The Zohar portrays the experience of God as ecstatic delight through kissing, embracing and even intercourse. Hellner-Eshed’s original conclusion is that the mysticism of the Zohar describes the experience to be like a wave of water or a scent, where one enters into a period of heightened consciousness, sensuous pleasure, altered time frame and intuition of the secrets. According to Hellner-Eshed, there are three mystical states in the Zohar: when one drifts in and out; when one is “in the zone,” like a dancer or sprinter, and white light — a deep mythic level in which one enters into being itself. One can — using the terminology of less poetic scholars — call them shekhinah, tiferet and keter, but after Hellner-Eshed’s evocative exposition, that would show a tin ear for the drama.

Hellner-Eshed claims that the Zohar’s style is deliberately exaggerated and rhythmic to capture the experiential mood through trails of sensations and emotions. The rhythm of the Zohar offers many voices in which each sage continues and further develops the thought of the prior speaker. Hellner-Eshed compares the Zohar narrative to a jazz jam session, where a common melodic theme performed by the ensemble branches into solo improvisations that build to greater surprise, complexity and crescendo — the more virtuosity, the more wonderful and surprising the innovations.

One of her conclusions is, “The genius of the Zohar as a book lies precisely in its ability to capture the life of the experiences in Rabbi Shimon’s circle.” And thereby, according to Hellner-Eshed, it draws the reader into the mystical journey. She boldly claims that an academic attempt to understand the text should coincide properly with the attempt to induce a mystical experience.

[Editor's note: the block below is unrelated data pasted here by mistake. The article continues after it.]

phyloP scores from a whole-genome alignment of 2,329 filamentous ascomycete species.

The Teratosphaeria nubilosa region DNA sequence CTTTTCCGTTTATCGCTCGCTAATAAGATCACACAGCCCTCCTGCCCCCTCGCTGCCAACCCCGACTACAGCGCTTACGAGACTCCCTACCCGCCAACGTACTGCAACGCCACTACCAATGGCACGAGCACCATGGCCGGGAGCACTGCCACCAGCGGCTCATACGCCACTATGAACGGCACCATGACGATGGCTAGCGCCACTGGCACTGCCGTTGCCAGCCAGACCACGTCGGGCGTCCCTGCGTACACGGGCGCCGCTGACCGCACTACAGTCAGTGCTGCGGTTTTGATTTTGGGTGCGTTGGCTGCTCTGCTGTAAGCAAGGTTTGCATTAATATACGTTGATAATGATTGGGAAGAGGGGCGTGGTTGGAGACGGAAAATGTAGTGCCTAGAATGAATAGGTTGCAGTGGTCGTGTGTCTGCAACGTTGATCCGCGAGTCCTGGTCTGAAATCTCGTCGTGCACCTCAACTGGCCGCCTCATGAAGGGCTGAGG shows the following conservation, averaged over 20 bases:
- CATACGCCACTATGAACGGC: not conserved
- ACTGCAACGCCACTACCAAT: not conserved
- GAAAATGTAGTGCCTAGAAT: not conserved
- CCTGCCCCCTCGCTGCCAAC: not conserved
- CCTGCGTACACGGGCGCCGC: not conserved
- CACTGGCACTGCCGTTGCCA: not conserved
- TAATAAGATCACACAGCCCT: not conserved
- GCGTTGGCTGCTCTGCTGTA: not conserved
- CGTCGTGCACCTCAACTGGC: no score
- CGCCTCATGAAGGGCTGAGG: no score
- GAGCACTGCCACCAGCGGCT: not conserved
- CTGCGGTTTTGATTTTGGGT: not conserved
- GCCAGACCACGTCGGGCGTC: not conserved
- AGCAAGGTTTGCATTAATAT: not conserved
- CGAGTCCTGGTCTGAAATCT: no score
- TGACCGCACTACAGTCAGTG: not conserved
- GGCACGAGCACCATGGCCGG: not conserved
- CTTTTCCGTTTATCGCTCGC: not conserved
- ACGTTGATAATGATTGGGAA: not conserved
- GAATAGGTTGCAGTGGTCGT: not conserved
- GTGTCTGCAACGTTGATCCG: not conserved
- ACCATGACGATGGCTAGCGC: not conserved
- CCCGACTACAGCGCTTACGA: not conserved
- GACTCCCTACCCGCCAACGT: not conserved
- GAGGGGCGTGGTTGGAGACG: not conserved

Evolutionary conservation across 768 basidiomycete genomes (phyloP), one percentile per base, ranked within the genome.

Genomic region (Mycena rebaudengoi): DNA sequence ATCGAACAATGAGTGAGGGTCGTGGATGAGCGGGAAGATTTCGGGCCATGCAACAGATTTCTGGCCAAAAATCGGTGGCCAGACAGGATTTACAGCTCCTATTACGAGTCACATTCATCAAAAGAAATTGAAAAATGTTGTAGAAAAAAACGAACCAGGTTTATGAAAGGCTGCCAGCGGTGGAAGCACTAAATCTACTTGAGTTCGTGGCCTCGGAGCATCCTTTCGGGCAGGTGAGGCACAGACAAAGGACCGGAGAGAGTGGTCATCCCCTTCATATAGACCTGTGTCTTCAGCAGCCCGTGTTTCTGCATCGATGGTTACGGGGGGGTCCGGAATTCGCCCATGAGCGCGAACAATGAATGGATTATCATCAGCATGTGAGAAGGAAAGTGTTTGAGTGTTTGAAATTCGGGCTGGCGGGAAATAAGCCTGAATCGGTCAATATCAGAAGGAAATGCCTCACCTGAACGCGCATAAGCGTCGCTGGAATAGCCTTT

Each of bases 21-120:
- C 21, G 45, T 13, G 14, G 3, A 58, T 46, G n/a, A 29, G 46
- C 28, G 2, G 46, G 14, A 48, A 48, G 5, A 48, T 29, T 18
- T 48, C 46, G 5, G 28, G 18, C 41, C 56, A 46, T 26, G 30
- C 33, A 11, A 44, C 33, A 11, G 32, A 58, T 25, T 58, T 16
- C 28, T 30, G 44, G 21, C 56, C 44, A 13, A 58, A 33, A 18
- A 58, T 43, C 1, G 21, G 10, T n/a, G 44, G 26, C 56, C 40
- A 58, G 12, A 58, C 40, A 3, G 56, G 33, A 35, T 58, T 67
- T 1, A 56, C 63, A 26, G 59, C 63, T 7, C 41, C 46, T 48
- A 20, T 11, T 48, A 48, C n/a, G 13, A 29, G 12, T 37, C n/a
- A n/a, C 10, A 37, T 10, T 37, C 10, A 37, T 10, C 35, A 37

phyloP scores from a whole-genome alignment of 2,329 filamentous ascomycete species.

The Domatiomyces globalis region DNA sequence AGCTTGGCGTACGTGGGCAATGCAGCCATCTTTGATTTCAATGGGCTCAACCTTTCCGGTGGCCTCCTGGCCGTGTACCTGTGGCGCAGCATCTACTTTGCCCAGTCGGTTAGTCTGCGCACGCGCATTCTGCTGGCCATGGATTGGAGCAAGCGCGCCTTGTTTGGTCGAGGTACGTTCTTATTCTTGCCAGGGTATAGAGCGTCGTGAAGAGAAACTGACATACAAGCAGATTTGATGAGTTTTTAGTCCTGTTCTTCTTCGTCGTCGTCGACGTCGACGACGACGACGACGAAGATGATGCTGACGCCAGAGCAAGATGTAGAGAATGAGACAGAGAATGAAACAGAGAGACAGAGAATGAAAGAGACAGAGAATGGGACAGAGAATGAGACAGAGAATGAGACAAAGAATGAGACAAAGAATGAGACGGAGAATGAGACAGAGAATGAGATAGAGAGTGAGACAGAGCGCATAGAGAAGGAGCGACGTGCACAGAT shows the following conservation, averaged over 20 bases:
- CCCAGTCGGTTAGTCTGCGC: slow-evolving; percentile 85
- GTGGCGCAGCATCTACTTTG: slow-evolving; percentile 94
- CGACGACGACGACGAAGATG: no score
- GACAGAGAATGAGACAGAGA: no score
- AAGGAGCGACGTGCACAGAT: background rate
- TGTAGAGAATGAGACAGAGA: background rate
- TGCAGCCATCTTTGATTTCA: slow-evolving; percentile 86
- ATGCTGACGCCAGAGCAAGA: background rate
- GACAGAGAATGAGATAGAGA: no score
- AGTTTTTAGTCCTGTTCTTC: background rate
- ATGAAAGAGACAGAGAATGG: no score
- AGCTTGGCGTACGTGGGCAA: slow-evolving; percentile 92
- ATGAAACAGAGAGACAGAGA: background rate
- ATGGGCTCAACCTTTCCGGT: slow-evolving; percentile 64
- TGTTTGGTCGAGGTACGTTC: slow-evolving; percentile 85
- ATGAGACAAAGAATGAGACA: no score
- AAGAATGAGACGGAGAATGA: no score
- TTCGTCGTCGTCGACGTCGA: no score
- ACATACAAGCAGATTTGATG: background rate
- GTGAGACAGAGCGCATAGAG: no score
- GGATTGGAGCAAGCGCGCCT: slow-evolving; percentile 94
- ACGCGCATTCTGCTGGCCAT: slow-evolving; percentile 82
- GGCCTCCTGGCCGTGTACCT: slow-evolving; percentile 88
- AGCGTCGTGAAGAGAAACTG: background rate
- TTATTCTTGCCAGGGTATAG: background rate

What percentage of the Zohar fits Hellner-Eshed’s description? For that, we have to turn to the actual text of the Zohar.

The fourth volume of the Pritzker edition of the Zohar (2007) was a diverse volume containing many texts that do not fit the model. It included a paraphrase of Philo of Alexandria’s ban on abortion, a Shi’ite-style apocalypse of a messiah who is hidden in heaven, citations of 12th-century Ashkenazic theology and selections from the rewritten biblical narrative of late antiquity.

The newly published fifth volume of the Pritzker Zohar exemplifies Hellner-Eshed’s thesis in the delightful story of the Old Man of Mishpatim, who teaches through riddles and paradoxes and then explains them with a chivalrous story of a damsel in the castle who reveals herself only to the worthy kabbalist. But it also contains the terse and bombastic Book of Concealment, which describes the primordial world before emanation. Hellner-Eshed does not explain how the latter gnomic work fits with her selections. In addition, Hellner-Eshed’s biggest lack is that her work does not discuss the huge number of Zohar passages about mitzvahs, Halacha, rituals or pietistic life, all of which are admirably represented in Matt’s new volume.

Armed with these books, one can now begin to appreciate a cultural and religious treasure of Judaism. No journalist or book reviewer should write about Kabbalah again without first reading Hellner-Eshed. Her work steers the English reader between the Scylla of Kabbalah as technical knowledge of sefirot and the Charybdis of Kabbalah as personalized New Age spirituality. Hellner-Eshed’s work treats the Zohar as a mystical fantasy in which the Knights of the Round Table are rabbis living in an eroticized Middle Earth and spurred to great deeds by their love of the damsel Shechinah. Then, the beautifully edited Pritzker translation allows the interested reader to travel on these mystical journeys, yet still return home safely.

Alan Brill is the Cooperman/Ross Endowed Professor in honor of Sister Rose Thering, Seton Hall University.